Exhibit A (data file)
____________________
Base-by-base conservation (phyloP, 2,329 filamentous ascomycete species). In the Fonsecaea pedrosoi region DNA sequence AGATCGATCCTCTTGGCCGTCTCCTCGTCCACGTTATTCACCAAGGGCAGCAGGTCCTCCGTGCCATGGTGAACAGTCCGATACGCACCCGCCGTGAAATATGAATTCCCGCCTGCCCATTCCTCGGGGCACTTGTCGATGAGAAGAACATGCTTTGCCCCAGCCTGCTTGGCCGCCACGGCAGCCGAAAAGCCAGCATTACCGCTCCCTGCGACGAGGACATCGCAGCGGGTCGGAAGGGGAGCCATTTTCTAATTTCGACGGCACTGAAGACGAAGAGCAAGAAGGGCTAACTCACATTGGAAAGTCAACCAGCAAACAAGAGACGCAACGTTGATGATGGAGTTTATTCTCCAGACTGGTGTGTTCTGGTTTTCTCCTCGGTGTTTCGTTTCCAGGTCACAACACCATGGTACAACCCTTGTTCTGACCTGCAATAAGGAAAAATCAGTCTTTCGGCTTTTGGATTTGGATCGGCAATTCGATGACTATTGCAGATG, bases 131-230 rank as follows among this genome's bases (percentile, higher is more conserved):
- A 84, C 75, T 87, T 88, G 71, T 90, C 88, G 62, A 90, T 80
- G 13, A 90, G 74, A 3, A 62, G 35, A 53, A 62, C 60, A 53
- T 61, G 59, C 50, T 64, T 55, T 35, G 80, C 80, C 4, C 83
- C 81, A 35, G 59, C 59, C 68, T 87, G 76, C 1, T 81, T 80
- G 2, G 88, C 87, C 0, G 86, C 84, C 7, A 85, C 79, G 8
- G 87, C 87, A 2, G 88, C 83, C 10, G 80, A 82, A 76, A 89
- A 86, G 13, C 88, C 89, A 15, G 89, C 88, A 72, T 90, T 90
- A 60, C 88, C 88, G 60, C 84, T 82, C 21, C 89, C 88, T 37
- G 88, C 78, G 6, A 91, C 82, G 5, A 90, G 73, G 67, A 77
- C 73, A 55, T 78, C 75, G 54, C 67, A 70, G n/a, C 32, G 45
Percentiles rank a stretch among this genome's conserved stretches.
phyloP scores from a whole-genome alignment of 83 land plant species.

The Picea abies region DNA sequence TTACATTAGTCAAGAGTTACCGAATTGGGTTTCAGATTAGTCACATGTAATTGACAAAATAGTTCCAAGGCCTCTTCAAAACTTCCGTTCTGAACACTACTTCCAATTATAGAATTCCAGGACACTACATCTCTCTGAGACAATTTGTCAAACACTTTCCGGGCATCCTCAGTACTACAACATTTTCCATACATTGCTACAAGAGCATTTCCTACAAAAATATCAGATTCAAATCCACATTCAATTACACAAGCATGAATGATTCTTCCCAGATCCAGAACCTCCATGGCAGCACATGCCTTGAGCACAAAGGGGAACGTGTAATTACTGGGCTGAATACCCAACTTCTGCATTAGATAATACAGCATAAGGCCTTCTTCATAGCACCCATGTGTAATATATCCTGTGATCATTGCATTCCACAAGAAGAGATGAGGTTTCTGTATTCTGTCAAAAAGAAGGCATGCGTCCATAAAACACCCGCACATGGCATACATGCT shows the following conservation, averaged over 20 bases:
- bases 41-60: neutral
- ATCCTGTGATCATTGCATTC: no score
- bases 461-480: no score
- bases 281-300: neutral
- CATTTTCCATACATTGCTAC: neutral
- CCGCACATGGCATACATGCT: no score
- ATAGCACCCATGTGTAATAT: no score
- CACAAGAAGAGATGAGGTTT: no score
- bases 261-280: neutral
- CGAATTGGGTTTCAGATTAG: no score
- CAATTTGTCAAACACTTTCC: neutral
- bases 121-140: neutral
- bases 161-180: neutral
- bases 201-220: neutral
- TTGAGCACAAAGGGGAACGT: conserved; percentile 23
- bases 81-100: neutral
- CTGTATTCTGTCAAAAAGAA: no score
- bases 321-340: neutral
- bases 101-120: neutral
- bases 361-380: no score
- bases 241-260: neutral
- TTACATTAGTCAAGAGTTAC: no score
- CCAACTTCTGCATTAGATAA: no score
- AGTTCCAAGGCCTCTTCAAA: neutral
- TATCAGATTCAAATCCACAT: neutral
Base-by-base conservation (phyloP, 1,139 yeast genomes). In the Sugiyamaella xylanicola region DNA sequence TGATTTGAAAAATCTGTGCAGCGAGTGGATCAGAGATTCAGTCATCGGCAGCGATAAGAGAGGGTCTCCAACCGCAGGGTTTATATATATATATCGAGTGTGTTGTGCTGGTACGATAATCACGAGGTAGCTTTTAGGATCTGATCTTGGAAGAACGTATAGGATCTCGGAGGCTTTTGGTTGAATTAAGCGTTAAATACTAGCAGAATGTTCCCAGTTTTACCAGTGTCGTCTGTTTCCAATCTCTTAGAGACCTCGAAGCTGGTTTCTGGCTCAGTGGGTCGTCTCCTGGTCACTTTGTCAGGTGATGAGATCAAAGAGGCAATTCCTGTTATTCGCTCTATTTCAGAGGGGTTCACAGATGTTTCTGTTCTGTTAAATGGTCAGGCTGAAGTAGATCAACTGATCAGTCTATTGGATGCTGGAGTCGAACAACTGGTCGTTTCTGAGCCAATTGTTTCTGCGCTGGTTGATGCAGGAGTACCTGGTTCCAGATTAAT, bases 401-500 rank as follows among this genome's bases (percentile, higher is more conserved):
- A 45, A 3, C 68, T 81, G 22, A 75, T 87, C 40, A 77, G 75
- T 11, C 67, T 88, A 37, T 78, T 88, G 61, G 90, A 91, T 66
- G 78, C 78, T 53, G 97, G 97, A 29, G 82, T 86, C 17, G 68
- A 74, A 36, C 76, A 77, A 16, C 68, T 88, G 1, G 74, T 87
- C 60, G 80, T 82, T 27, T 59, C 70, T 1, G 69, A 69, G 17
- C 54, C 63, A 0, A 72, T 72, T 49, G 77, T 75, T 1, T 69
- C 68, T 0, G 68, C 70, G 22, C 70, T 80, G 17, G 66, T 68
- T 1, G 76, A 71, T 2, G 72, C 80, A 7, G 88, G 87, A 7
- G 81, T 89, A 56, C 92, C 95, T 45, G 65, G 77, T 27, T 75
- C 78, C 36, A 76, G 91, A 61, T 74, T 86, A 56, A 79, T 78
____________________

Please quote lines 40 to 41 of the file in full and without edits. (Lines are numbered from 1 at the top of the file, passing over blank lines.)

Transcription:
Base-by-base conservation (phyloP, 1,139 yeast genomes). In the Sugiyamaella xylanicola region DNA sequence TGATTTGAAAAATCTGTGCAGCGAGTGGATCAGAGATTCAGTCATCGGCAGCGATAAGAGAGGGTCTCCAACCGCAGGGTTTATATATATATATCGAGTGTGTTGTGCTGGTACGATAATCACGAGGTAGCTTTTAGGATCTGATCTTGGAAGAACGTATAGGATCTCGGAGGCTTTTGGTTGAATTAAGCGTTAAATACTAGCAGAATGTTCCCAGTTTTACCAGTGTCGTCTGTTTCCAATCTCTTAGAGACCTCGAAGCTGGTTTCTGGCTCAGTGGGTCGTCTCCTGGTCACTTTGTCAGGTGATGAGATCAAAGAGGCAATTCCTGTTATTCGCTCTATTTCAGAGGGGTTCACAGATGTTTCTGTTCTGTTAAATGGTCAGGCTGAAGTAGATCAACTGATCAGTCTATTGGATGCTGGAGTCGAACAACTGGTCGTTTCTGAGCCAATTGTTTCTGCGCTGGTTGATGCAGGAGTACCTGGTTCCAGATTAAT, bases 401-500 rank as follows among this genome's bases (percentile, higher is more conserved):
- A 45, A 3, C 68, T 81, G 22, A 75, T 87, C 40, A 77, G 75